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Cartoon 2022 – Cartoon Next

Dossier industrie: Animation

Luca Milano et Chrystel Poncet détaillent les nouvelles références européennes en matière d'animation

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À Cartoon Next, les deux intervenants ont souligné le besoin de mettre l’accent sur la coproduction et de créer un nouveau modèle européen comme alternative aux modèles américain et japonais

Luca Milano et Chrystel Poncet détaillent les nouvelles références européennes en matière d'animation
Luca Milano, le directeur de RAI Ragazzi, pendant la discussion (© Cartoon)

Cet article est disponible en anglais.

Day two of the inaugural edition of Cartoon Next (12-15 April) was opened by a panel titled “Next New European Benchmarks”. After a brief introduction by moderator Christophe Erbes, the floor was given to Luca Milano, the director of RAI Ragazzi. Milano began talking about the two main models in place for producing international animated series projects. The first involves the support of a major international player (such as Netflix or Disney), whilst the second entails that of two or more pubcasters or media groups, which reflects “a more classical co-production model”. The third option is to simply acquire content, often after long hold-back windows.

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According to Milano, there is no right or wrong model to adopt, as both may be competitive. “From a producer’s point of view,” he added, “there are pros and cons to each of them.” Nevertheless, in the face of the growing investments being made by international players, a new level of co-operation among European broadcasters is needed, wherein “quality benchmarks cannot be reduced”.

The basis for the development of such increased co-operation is EBU’s “common ground of editorial values and its important commitment to investing in productions”. However, Milano also said that old co-production schemes, such as the one applied on The Animals of Farthing Wood, “are no longer compatible with today’s market”. Speaking about good practices to take heed of, he suggested: “Co-productions involving three or four partners are more likely to succeed, on a case-by-case basis. [...] The alliance in the field of drama established by RAI, France Télévisions and ZDF is another good standard, and it’s working.”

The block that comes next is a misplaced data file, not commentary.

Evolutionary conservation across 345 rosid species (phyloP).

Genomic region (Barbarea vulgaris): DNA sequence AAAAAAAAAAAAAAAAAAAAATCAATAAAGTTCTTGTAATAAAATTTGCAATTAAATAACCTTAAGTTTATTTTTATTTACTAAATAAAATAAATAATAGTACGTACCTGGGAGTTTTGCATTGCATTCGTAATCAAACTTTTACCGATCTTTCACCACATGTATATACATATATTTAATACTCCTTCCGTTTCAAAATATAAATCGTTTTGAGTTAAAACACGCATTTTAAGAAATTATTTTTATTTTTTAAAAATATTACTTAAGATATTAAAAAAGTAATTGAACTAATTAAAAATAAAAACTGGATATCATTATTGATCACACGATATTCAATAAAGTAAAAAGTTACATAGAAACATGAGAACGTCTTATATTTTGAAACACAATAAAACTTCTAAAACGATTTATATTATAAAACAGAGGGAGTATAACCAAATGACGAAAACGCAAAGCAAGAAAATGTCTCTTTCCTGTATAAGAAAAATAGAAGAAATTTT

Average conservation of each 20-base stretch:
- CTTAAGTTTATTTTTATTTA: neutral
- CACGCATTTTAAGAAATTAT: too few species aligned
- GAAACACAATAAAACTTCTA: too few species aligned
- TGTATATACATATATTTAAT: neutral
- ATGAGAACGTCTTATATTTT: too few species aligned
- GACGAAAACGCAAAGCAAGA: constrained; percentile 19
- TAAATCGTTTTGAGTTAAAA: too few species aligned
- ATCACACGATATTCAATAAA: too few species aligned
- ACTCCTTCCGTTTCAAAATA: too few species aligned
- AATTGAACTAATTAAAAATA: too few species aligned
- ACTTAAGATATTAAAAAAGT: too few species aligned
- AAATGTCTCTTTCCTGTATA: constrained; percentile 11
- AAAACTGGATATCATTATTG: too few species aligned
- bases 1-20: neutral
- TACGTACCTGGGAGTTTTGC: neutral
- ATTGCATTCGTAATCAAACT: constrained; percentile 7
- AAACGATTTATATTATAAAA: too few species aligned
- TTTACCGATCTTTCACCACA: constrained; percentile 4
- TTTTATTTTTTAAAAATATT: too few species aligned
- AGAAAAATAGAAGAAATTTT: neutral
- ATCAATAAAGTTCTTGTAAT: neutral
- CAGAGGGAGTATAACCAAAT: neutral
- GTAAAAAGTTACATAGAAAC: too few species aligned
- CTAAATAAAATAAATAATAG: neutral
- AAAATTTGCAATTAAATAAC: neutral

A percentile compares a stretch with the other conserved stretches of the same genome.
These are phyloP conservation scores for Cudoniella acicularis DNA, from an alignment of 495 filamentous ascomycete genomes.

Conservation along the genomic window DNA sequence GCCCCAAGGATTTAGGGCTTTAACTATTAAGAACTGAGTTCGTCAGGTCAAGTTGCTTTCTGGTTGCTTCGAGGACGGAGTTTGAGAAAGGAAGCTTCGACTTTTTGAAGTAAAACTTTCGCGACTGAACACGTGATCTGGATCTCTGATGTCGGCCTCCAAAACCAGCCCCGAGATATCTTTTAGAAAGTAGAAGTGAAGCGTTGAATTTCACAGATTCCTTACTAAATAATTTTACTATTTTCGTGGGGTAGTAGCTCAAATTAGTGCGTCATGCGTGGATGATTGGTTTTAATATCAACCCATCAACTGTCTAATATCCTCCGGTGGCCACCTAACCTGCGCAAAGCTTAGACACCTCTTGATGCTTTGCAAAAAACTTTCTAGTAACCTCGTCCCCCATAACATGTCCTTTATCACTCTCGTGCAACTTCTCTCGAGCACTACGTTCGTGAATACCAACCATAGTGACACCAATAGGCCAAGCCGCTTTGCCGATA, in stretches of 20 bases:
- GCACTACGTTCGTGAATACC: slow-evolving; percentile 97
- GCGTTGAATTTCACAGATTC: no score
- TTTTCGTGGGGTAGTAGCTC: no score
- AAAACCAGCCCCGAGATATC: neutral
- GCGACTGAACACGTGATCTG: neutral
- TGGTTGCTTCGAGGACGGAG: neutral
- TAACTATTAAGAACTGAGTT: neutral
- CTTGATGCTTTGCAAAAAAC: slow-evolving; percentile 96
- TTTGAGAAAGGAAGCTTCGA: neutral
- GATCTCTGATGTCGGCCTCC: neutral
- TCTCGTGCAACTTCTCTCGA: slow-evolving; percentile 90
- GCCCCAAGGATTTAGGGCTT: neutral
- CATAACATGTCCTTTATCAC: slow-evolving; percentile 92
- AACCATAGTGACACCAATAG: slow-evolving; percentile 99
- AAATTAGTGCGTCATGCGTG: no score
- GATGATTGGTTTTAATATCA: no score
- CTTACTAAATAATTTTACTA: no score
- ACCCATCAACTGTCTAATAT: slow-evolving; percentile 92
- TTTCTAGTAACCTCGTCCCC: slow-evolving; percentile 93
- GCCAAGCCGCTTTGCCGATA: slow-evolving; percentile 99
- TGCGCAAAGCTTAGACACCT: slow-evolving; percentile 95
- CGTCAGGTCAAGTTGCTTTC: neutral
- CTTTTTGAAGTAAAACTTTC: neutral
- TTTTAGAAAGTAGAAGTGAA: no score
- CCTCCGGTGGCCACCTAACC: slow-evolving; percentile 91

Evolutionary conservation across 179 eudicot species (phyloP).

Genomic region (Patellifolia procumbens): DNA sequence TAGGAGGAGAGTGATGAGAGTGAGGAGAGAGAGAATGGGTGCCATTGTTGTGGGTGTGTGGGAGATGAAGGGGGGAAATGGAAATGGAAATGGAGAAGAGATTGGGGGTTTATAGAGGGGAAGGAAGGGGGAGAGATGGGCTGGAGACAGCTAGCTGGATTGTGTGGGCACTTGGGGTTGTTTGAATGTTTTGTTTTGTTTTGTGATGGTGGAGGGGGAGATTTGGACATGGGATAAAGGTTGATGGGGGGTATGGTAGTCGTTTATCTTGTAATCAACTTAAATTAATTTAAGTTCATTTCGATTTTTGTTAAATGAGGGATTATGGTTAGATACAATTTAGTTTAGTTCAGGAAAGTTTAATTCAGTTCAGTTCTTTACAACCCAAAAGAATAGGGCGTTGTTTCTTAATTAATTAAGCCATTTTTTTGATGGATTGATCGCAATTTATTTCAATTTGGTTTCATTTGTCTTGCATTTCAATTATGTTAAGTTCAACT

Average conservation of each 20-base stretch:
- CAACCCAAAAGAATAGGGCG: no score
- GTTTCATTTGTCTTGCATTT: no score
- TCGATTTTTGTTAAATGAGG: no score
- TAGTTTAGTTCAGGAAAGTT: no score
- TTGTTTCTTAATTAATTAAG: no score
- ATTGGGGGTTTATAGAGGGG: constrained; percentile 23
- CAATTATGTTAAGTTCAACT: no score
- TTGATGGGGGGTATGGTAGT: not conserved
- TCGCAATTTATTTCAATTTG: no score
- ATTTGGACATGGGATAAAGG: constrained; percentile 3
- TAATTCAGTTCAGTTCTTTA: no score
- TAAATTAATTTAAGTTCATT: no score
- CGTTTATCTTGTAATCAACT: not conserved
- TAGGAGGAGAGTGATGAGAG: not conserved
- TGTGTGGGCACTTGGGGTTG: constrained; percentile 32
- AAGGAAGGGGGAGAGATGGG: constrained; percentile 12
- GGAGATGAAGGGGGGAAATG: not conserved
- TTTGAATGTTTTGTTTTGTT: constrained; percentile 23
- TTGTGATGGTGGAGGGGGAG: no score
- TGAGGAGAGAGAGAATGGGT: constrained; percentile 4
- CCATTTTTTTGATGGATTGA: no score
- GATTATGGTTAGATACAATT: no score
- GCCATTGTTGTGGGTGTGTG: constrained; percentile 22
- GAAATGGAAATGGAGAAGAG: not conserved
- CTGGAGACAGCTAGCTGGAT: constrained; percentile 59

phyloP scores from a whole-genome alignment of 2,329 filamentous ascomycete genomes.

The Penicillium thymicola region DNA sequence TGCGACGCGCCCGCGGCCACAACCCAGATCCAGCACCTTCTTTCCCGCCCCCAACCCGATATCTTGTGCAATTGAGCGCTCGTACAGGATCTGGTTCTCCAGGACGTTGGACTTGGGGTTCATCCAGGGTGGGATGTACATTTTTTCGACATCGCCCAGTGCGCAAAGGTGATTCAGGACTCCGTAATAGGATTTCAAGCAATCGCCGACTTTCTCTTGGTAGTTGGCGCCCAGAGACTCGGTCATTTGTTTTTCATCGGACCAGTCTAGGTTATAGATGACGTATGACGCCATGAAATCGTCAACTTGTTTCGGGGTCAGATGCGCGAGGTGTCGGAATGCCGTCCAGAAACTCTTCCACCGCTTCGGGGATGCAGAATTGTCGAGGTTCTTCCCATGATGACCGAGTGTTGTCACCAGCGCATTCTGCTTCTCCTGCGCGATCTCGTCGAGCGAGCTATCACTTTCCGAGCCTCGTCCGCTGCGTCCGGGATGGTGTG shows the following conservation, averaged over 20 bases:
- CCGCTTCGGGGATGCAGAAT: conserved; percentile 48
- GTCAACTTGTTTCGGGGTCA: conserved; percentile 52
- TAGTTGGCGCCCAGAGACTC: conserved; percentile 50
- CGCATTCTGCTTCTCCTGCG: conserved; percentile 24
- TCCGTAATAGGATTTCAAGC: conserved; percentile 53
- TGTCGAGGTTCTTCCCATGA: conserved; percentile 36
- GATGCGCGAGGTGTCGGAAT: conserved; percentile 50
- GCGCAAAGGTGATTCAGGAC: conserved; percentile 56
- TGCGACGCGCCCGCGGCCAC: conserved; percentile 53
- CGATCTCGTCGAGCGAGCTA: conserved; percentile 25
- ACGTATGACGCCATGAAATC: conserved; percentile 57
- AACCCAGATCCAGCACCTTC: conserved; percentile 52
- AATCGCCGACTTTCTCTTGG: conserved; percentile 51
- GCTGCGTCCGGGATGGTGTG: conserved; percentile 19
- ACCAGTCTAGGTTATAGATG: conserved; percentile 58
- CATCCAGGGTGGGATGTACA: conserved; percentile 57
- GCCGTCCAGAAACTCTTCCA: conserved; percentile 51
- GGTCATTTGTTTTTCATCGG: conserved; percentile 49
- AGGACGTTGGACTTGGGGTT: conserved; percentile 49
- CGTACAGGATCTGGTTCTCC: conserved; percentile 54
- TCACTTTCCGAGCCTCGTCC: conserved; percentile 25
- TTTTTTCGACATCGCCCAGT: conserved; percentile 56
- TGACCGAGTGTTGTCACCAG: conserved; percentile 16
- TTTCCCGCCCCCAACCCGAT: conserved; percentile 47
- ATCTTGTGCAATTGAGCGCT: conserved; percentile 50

Next, Milano talked the audience through RAI’s commitment to taking part in co-productions, highlighting how co-production contracts are more and more often being replaced by pre-acquisition deals to overcome the bureaucratic obstacles of co-production funding. Over 50% of the Italian pubcaster’s projects are co-produced with France (often with a majority stake, with examples including Street Football, Pat the Dog, Ricky Zoom, Lupin Stories and Alice & Lewis), followed by those made with Germany (Leo Da Vinci [+lire aussi :
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, Grisou), Spain (Annie & Carola), the UK (The Sound Collector) and other European countries. Moreover, a few projects involve extra-European countries such as Brazil, Canada and India.

Finally, Milano argued that it is now time to bring European animation to the next level, as the industry is ready to produce more, and better, content for children. While he acknowledged the normal tendency to support domestic projects – especially among the strongest, most productive countries – he also warned that in the long run, this “national protectionism may weaken Europe’s ability to challenge international conglomerates”. Therefore, a new alliance between national broadcasters and independent producers would be a necessary step to take, as the two parties should not be rivals. He also called for regulatory changes, as some that are in place at both the European and the national level were developed during the 1980s and 1990s, when the media landscape used to be significantly different, and they now hinder creation, the result being that non-European groups benefit.

The second speaker was Chrystel Poncet, of French consultancy firm MaGic C. In her contribution, she pointed out how Europe is a leading territory when it comes to successful IPs travelling around the globe, and mentioned the examples of Peppa Pig, Barbapapa, Paw Patrol, Simon and Molang. Speaking about content trends, she explained that in many countries, 6+ TV series focus on live-action programmes, whilst successful animated content should feature comedy and/or adventure elements and should be able “to travel globally”.

According to Poncet, some argue that Europe needs to follow the American model in terms of its visual, narrative and production codes, but this is just one vision. The same is happening with the growing anime industry, which is on the rise, in particular, among the 6+, 13+, 16+ and 18+ target markets.

“Why not us?” she asked the audience. In the last part of her speech, Poncet touched upon some recent productions that could be identified as attempts for European animation to find its own, distinct voice – these include the likes of the 8x26-minute 8+ series Ewilan’s Quest, Arthur de Pins and Alexis Ducord’s Zombillenium [+lire aussi :
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, and the French anime series Girls of Olympus.

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